It seems no stone was left unturned in an all-encompassing interview on CBS’ “60 Minutes” with President Donald Trump, from defending his administration’s policies against Russia and North Korea to Saudi Arabia’s missing journalist case.
In the Oct. 14 segment that included some testy exchanges, network reporter Lesley Stahl sat down with Trump for her third such interview with him. Trump was a presidential candidate during their first interview. He was president-elect during the second.
“In terms of the three interviews, he was completely different,” Stahl said, in describing her experience. “He’s so much more confident. He is truly president. And you felt it. I felt it in this interview.”
Trump told Stahl he is tougher on Russia than former President Barack Obama. At one point, he said his predecessor only sent Ukraine “pillows and blankets” in reference to the 2014 Russian military intervention.
“I’m the one that gave Ukraine offensive weapons and tank killers. Obama didn’t. You know what he sent? He sent pillows and blankets,” Trump said.
He also defended his relationship with Russian President Vladimir Putin, “I think I’m very tough with him personally.”
Around the middle point of the segment, Stahl pressed Trump on whether he would “pledge” not to fire special counsel Robert Mueller, who, for more than a year, has headed a probe into allegations of collusion between the Trump presidential campaign and Russia to influence the 2016 election.
“I don’t pledge anything,” Trump said. “But I will tell you, I have no intention of doing that. I think it’s a very unfair investigation because there was no collusion of any kind.”
When pressed further on the issue, Trump responded, “Why should I pledge to you? If I pledge, I’ll pledge. I don’t have to pledge to you.”
The segment also touched upon Trump’s relationship with North Korean leader Kim Jong Un. The president described the progress with Pyongyang as a “great achievement” so far, adding that he trusts Kim at the moment, but that he could be wrong.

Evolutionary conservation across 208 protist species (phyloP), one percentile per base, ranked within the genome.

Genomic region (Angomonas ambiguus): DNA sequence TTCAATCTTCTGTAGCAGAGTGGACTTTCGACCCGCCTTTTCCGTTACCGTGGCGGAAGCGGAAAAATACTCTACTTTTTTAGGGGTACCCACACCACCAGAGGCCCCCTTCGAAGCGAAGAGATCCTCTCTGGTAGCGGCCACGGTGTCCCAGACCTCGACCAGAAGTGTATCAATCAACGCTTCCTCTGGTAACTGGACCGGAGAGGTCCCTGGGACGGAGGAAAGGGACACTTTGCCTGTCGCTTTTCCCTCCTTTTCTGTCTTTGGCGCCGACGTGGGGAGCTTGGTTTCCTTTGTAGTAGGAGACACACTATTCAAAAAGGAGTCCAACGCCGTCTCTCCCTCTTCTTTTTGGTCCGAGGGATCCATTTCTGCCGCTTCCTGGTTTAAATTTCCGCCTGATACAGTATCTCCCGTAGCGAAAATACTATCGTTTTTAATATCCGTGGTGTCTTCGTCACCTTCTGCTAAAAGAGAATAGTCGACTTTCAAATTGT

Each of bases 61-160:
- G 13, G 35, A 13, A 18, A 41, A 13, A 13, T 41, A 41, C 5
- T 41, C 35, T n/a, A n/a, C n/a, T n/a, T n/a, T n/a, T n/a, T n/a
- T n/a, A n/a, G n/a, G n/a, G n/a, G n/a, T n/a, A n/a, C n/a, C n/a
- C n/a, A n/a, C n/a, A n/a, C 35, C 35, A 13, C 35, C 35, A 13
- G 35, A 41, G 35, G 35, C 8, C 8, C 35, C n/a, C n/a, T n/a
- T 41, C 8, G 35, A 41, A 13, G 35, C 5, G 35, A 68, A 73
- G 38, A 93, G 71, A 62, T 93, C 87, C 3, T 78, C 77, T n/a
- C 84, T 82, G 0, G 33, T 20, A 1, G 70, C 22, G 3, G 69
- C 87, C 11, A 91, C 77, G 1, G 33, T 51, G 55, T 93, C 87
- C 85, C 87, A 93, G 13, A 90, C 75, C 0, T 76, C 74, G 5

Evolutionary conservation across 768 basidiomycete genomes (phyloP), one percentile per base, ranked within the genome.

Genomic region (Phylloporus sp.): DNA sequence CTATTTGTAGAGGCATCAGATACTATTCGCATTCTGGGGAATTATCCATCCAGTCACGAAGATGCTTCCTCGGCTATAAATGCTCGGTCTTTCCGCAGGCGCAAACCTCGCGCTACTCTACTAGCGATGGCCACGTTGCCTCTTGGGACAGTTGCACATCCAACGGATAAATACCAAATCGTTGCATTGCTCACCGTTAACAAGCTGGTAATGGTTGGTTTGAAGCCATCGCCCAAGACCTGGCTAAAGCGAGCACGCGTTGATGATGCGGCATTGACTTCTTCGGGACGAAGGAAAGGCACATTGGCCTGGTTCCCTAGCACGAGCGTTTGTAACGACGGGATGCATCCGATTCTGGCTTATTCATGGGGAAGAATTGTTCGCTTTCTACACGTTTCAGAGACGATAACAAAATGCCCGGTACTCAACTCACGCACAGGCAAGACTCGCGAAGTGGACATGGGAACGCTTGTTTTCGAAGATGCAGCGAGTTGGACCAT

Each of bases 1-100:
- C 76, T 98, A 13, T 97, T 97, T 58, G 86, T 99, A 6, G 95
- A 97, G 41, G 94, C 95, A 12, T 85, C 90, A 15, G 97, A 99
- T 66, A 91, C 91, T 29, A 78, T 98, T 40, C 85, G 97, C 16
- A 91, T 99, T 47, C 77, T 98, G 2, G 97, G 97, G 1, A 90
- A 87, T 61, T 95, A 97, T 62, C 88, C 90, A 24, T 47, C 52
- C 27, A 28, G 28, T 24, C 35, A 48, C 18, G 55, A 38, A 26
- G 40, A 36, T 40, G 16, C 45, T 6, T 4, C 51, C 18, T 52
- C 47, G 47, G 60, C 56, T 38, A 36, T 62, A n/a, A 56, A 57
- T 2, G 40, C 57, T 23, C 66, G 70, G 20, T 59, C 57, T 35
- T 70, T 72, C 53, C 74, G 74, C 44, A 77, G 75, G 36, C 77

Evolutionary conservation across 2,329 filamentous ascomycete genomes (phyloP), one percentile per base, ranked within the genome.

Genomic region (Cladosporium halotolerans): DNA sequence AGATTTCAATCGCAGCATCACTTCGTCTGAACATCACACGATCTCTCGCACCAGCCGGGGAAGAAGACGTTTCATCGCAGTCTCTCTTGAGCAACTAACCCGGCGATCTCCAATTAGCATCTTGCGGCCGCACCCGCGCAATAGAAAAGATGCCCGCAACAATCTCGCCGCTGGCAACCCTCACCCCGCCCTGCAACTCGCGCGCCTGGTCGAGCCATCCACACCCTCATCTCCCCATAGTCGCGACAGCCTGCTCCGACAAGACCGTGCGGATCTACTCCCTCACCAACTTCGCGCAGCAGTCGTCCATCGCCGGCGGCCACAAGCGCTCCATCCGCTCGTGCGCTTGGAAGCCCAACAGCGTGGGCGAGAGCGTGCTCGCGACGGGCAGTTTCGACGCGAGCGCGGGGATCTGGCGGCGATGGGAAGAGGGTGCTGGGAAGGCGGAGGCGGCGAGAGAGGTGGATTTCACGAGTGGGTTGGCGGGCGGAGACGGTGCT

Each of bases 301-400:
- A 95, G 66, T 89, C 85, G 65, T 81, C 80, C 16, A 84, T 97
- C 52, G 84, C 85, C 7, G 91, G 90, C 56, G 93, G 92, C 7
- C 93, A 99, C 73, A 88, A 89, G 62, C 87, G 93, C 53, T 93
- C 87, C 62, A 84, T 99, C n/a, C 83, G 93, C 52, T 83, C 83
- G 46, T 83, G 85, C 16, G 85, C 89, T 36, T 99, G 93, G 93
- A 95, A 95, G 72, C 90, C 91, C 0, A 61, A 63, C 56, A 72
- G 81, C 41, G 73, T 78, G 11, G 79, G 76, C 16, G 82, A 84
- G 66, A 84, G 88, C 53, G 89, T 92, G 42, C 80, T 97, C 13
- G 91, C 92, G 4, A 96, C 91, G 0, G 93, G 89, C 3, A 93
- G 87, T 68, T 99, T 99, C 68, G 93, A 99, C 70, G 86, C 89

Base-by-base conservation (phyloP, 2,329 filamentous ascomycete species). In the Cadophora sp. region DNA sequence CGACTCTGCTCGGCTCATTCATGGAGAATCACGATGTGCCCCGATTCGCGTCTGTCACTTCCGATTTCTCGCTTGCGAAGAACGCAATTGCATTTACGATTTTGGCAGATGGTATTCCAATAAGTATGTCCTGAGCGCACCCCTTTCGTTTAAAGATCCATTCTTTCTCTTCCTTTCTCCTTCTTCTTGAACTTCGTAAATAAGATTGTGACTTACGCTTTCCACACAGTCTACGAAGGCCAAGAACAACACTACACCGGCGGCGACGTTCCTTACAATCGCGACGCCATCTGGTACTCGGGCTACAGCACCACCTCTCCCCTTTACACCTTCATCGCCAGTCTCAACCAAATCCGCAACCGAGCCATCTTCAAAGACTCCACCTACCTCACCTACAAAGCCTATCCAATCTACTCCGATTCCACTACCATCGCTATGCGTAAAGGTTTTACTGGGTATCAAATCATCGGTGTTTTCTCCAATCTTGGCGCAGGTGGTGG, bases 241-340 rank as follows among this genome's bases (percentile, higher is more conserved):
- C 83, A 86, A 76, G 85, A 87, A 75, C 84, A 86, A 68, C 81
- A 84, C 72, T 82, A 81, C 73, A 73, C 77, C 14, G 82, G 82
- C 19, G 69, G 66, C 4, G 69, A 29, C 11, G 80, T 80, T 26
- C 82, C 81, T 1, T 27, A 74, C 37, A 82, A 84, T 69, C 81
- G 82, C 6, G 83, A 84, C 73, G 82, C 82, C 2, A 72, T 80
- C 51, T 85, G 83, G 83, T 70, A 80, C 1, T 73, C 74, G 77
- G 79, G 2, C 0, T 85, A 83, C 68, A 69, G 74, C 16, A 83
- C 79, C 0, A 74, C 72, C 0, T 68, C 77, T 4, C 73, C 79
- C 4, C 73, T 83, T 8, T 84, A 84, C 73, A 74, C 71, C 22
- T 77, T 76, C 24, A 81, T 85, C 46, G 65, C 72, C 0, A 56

On denuclearizing the country Trump admitted it’s unclear whether the communist regime is still building missiles. He emphasized that he would not be easing sanctions against them, although Kim has asked him to.
“In the meantime, they haven’t tested a missile. They haven’t tested a rocket. They definitely haven’t done a nuclear test because you know about them real fast,” he said.
Stahl questioned Trump’s friendly relationship with Kim, likening it to an “embrace.” The president argued that his diplomacy style has reduced the regime’s threat.
“I get along with him really well. I have a good energy with him” Trump said. “Look at the horrible threats that were made. No more threats.”
On the mysterious disappearance of Saudi Arabian journalist Jamal Khashoggi, Trump said that if it turns out the Saudis are responsible for the alleged murder, there would be “severe punishment.” He stressed that at the moment no one is clear what really happened to the Washington Post contributor.
Trump said his son-in-law, Jared Kushner, had called Saudi Crown Prince Mohammed bin Salman, who denied any involvement in the disappearance of Khashoggi.
“It’s being investigated,” Trump said. “It’s being looked at very, very strongly. And we would be very upset and angry if that were the case. As of this moment, they deny it.”
The president said he was highly tentative about potentially having to issue economic sanctions against Saudi Arabia, saying he doesn’t want to hurt American jobs over unverified claims.
“I tell you what I don’t wanna do. Boeing, Lockheed, Raytheon, all these [companies]—I don’t want to hurt jobs,” he said. “I don’t want to lose an order like that. There are other ways of punishing, to use a word—that’s a pretty harsh word, but it’s true.”
With regard to China, the president said that there “might” be more tariffs in the future, before saying that he doesn’t want to push the Chinese economy into depression. The Trump administration has already imposed $250 billion in tariffs on the Bejing regime.
“I want them to negotiate a fair deal with us. I want them to open their markets, like … our markets are open,” he said. “We cannot continue to have China take $500 billion a year out of the United States in the form of trade and others things.”